(52º 53’ N – 19º 07’ E --- 133 km NNW of Łódż)
Translated from the Słownik Geograficzny (1880-1902)
by Helen C. Bienick
Konotopy, a village in the county of Sokal, lies west of the county court and post office in Sokal. On its northeast boundary sits the village of Cielęż; on the east and south borders Sokal; on the southwest it borders Opulsko; and on the northwest lies Chorobrów.
On the east, flows the river Bug, from Sokal and the southeast in a circuitous route to the northwest. It then turns from the north to the east and enters the village of Cielęż. On its left bank, it is joined by several small streams, which flow from west to east. On the right bank of the Bug, lie very wet pasturelands; on the left bank are found rustic buildings and houses; and to the south of them is located a field called, Mogiłki (mounds), near an elevation in Konotopy – 198 meters in height. The valleys of the many streams are also very marshy.
A large farmstead owned by Komorowski covered 353 morgen of farms and meadows, 135 morgen of farms, and 120 morgen of pastures. Another estate covered 926 morgen of farms, 120 gardens, and 77 morgen of pastureland. According to the 1880 census, there were 542 people in the district, of whom 128 lived on the noble estate. About 200 were Roman Catholics and the remainder were Greek Orthodox. The Catholic parish was in Sokal. The Greek Orthodox church was in the deanery of Waręż, in the diocese of Przemyśl. The village of Opilsko was also a part of the Greek Orthodox deanery. In the village of Konotopy was found a Russian Orthodox church and a school, not very well organized. Konotpoy also had a distillery. In 1440, Kazimierz (Casimir) IV, gifted the village of Konotopy to Andrzej (Andrew) from Opolska, a Russian Sheriff, and introduced the German method of civil government.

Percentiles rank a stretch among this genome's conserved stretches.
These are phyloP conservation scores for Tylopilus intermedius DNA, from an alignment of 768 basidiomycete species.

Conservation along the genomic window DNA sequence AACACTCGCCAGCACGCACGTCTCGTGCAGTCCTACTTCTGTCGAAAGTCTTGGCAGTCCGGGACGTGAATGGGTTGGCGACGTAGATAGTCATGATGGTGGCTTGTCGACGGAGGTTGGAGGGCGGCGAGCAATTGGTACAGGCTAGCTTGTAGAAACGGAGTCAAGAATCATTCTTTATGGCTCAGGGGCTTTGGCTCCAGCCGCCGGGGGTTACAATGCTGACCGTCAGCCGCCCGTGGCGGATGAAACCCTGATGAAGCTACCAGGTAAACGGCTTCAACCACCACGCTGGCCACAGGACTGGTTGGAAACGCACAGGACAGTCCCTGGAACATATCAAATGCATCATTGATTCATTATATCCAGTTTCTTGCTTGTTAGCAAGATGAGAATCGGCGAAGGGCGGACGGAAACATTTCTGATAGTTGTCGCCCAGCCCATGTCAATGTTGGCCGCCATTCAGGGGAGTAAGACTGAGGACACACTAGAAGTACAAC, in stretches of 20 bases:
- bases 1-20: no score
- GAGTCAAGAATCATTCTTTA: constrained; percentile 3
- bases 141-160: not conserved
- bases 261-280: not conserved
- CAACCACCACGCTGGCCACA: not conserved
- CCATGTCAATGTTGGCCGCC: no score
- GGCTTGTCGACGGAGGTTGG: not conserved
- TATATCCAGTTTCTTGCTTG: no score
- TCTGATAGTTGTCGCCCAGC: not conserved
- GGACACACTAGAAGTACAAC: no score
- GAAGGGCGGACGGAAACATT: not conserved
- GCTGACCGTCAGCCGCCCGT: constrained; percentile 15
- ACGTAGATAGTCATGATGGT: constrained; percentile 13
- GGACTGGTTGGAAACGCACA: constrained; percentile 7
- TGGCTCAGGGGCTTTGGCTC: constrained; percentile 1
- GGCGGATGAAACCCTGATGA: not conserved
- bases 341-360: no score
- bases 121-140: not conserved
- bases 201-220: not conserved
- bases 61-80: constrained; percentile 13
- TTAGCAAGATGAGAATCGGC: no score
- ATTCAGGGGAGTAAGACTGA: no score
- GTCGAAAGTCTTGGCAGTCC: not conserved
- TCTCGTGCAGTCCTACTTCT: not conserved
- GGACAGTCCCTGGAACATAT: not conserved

On the field known as Mogiłki, (mounds), which lies on the southern section of Sokal, were found one large mound and several smaller ones, which were entirely ploughed under. In 1831, quite by accident, several iron sickles wre found buried in the soil. The local farmers broke them up into flints. This happening is documented in the works of Schneider in manuscripts located in the Ossolinski Museum in the city of L‘wow (L’viv), Ukraine.